The only way you're going to do that is to practice it, and stay committed to it during games.

Notre Dame isn't getting better because they're not committed to the run game. Weis is trying to win games, his job, I understand this. I also understand why he's calling the games he is as a play-caller—he needs to win games. But he isn't winning games, and he's not even close in most cases, so it's time to try something different.

What good does it do this team to have Evan Sharpley complete another five-yard hitch to George West? What are you accomplishing offensively with this game plan? Nothing.

The Irish have to start to build an identity as a team, and it has to start this week. They will never be a great team until they can run the football, and they can stop the run—at least slow a team down.

All the teams left on Notre Dame's schedule rush for more yards than the Irish and allow less yards than Notre Dame on the ground.

Navy averages 343 yards per game rushing. Air Force averages 259. Stanford 116, and Duke 66. Notre Dame allows 191 rushing per game. Not a good sign for the first two games on the schedule.

Navy allows 183 rushing yards per game. Duke 166; Stanford 162, and Air Force 156 yards per game. The Irish average just 34 yards rushing per game. There is opportunity here.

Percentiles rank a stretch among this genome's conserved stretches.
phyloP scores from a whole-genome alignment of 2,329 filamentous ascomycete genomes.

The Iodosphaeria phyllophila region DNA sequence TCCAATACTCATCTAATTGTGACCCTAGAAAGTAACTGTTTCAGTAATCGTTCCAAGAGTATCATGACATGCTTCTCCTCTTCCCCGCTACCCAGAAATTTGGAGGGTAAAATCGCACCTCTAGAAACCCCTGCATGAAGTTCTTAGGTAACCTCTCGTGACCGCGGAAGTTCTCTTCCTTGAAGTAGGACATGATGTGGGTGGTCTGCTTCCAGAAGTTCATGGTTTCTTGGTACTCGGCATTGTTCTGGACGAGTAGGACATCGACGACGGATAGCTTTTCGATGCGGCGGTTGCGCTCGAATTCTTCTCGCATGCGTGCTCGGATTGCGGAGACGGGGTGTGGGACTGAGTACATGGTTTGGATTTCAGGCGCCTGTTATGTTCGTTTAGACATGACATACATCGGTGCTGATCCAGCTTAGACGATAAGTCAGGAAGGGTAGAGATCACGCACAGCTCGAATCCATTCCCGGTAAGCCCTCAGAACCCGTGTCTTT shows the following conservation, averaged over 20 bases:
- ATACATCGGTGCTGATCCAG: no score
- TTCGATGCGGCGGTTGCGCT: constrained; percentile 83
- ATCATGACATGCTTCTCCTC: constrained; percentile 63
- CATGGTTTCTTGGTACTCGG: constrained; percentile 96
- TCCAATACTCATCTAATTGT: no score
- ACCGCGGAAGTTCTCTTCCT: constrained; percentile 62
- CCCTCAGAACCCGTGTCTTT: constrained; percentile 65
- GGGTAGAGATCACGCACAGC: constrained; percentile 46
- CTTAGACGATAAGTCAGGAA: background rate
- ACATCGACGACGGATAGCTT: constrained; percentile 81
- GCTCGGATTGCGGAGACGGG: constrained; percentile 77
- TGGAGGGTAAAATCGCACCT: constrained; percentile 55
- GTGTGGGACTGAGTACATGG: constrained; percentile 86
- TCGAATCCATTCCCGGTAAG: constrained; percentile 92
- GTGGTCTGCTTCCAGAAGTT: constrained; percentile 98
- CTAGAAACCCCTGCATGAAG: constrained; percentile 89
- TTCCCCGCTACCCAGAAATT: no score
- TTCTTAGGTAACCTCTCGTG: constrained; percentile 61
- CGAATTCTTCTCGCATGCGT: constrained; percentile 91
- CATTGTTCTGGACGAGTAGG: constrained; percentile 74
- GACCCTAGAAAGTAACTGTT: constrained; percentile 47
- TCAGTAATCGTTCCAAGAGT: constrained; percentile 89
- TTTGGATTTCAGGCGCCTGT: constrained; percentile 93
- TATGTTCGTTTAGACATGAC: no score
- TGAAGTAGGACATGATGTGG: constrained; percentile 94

None of the four remaining teams have played anywhere near the level of competition that Notre Dame has, but anyone who thinks these games are easy wins is fooling himself/herself. Notre Dame is going to have to win the battle in the trenches, and they're going to have to match the intensity of these four teams to have any chance to win the game. I can assure you they'll be motivated to play the Irish. Will Notre Dame be motivated to play them?

Physically, they can beat all four teams if they match their intensity level. That will be Weis' first order of business. He's going to have to sell to the team that there is a payoff to playing their hearts out these last four games. They're going to have to "buy in" to what Weis is selling. If they don't, they could easily lose all four.

It's time to build an identity on this team. Weis has one week to do it. If I'm Weis, I use every rep in practice to work on running the football and stopping the run. I wouldn't let either of my quarterbacks throw a single pass all week. I'd make my receivers, backs, and tight ends work on downfield blocking the entire week.

It's that simple. Notre Dame won't beat anyone until they win the battle up front. While the solution is easy, it won't be easy getting there, and it will be impossible if this team doesn't "buy in" to what Weis will be selling.

Navy is coming to town in two weeks, and you have to believe they'll be ready for the Irish. They're a well coached team who play disciplined football. They'll fight tooth and nail in the trenches. Will the Irish show up or will they mail in the rest of the season? I couldn't imagine wanting to be the team who lost the streak, but somebody has to step up and not let that happen. Leadership? Anyone? Top Stories